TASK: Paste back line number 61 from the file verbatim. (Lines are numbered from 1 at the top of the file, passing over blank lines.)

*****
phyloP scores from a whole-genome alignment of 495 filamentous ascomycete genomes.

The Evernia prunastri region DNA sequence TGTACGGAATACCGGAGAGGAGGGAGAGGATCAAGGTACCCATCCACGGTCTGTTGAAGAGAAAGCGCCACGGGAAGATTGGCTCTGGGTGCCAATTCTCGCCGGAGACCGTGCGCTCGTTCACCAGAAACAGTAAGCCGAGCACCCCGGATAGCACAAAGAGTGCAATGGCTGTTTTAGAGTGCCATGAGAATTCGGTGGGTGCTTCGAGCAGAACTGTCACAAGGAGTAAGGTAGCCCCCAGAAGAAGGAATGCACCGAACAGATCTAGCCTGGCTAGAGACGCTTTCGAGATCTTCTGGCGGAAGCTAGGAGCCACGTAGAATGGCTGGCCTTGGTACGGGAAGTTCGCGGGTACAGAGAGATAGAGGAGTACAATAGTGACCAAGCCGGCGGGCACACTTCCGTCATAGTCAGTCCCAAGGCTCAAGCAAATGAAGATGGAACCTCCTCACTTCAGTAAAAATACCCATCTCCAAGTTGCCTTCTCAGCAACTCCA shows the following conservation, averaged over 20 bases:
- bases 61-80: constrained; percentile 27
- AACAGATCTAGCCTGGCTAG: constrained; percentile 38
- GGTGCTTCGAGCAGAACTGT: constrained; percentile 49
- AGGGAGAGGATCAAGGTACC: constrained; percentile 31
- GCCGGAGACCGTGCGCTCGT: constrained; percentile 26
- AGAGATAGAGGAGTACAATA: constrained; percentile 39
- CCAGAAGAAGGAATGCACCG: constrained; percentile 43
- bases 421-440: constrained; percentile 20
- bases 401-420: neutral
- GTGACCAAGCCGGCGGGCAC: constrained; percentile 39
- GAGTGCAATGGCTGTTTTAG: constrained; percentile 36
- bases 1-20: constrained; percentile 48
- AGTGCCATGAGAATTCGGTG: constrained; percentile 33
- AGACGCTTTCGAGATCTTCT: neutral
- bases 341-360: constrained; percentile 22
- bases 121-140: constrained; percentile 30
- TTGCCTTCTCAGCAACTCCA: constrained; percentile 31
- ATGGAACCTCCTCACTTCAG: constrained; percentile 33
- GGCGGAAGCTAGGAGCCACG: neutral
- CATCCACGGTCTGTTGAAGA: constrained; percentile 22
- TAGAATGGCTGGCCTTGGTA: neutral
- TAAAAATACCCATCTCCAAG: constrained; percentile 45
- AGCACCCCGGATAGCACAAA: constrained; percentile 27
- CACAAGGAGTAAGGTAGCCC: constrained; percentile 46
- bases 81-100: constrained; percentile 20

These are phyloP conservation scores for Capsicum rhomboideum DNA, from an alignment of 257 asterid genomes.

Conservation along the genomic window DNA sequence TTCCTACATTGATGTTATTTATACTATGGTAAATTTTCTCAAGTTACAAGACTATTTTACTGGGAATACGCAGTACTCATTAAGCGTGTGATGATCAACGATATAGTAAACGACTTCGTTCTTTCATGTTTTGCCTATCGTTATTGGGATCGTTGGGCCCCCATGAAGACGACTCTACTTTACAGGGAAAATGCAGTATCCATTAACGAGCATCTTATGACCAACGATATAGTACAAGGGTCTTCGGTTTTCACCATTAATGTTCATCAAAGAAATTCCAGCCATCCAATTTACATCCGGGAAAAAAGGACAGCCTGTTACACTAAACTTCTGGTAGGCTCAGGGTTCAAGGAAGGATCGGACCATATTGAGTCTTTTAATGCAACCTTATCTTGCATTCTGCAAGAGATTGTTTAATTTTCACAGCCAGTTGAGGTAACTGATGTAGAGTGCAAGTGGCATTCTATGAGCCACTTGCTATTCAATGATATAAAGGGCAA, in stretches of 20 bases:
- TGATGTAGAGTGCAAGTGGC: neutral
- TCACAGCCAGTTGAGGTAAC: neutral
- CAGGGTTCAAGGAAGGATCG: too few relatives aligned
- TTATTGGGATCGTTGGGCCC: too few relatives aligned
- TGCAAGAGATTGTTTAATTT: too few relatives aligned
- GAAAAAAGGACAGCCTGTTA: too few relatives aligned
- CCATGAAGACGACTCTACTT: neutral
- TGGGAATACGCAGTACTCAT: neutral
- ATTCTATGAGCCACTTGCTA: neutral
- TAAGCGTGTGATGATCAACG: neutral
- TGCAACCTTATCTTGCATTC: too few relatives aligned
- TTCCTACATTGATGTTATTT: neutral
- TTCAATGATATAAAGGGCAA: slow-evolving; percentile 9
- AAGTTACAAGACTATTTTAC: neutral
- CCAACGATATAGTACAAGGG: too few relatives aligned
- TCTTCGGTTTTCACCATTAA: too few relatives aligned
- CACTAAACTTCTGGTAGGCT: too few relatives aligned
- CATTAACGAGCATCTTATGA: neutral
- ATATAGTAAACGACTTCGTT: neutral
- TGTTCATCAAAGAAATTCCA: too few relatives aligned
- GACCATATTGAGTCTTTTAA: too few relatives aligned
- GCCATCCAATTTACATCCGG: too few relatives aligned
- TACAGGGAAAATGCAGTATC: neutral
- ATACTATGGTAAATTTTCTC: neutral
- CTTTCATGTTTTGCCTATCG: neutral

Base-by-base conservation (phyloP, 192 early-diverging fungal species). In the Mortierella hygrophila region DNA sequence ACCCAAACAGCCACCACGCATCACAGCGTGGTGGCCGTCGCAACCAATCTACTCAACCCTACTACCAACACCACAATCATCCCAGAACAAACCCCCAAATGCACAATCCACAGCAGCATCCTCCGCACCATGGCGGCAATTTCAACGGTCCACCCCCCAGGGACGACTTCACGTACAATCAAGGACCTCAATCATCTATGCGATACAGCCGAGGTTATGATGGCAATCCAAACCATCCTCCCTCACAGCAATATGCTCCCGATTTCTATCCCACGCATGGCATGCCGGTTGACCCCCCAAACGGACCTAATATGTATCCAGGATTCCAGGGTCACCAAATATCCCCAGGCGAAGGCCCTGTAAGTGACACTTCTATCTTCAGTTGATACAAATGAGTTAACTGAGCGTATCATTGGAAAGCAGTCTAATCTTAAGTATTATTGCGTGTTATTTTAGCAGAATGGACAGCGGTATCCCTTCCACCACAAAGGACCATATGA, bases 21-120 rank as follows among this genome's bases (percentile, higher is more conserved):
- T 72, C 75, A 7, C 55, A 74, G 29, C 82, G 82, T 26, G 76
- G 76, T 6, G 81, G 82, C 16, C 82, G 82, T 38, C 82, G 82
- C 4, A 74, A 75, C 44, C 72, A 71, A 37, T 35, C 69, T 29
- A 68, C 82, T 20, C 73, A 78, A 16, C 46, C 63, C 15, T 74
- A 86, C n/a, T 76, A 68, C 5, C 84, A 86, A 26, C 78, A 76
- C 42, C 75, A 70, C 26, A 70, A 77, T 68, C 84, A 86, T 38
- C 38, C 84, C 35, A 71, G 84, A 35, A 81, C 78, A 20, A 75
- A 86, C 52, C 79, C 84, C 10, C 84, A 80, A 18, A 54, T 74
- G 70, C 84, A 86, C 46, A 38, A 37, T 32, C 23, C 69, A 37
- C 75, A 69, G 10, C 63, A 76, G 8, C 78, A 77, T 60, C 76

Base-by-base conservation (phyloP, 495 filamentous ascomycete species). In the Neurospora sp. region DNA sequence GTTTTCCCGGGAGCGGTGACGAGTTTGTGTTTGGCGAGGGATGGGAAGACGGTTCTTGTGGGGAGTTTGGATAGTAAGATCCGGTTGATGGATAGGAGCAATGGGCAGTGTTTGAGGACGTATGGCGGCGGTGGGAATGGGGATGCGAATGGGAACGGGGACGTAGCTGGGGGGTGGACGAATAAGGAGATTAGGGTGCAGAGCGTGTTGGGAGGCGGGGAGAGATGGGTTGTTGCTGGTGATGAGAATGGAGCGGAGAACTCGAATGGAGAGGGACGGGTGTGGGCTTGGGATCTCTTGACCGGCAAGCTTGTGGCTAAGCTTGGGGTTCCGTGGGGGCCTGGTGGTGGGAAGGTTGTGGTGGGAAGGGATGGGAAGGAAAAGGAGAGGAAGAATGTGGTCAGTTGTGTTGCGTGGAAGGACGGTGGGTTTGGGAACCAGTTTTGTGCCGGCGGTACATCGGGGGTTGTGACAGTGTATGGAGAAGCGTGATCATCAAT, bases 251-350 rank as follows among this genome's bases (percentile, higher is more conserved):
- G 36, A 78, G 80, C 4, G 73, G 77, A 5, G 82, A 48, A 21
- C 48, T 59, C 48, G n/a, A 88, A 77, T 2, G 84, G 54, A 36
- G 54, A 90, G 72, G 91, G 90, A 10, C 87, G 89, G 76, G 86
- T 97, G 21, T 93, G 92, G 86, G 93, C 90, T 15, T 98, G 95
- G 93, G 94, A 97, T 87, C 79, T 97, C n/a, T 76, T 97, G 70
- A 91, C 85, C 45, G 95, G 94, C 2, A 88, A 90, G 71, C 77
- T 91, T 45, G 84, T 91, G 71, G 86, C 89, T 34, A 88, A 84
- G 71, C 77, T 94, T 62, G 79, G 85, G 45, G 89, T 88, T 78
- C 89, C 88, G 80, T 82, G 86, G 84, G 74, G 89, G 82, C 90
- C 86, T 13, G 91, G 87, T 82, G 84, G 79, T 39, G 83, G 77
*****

- C 42, C 75, A 70, C 26, A 70, A 77, T 68, C 84, A 86, T 38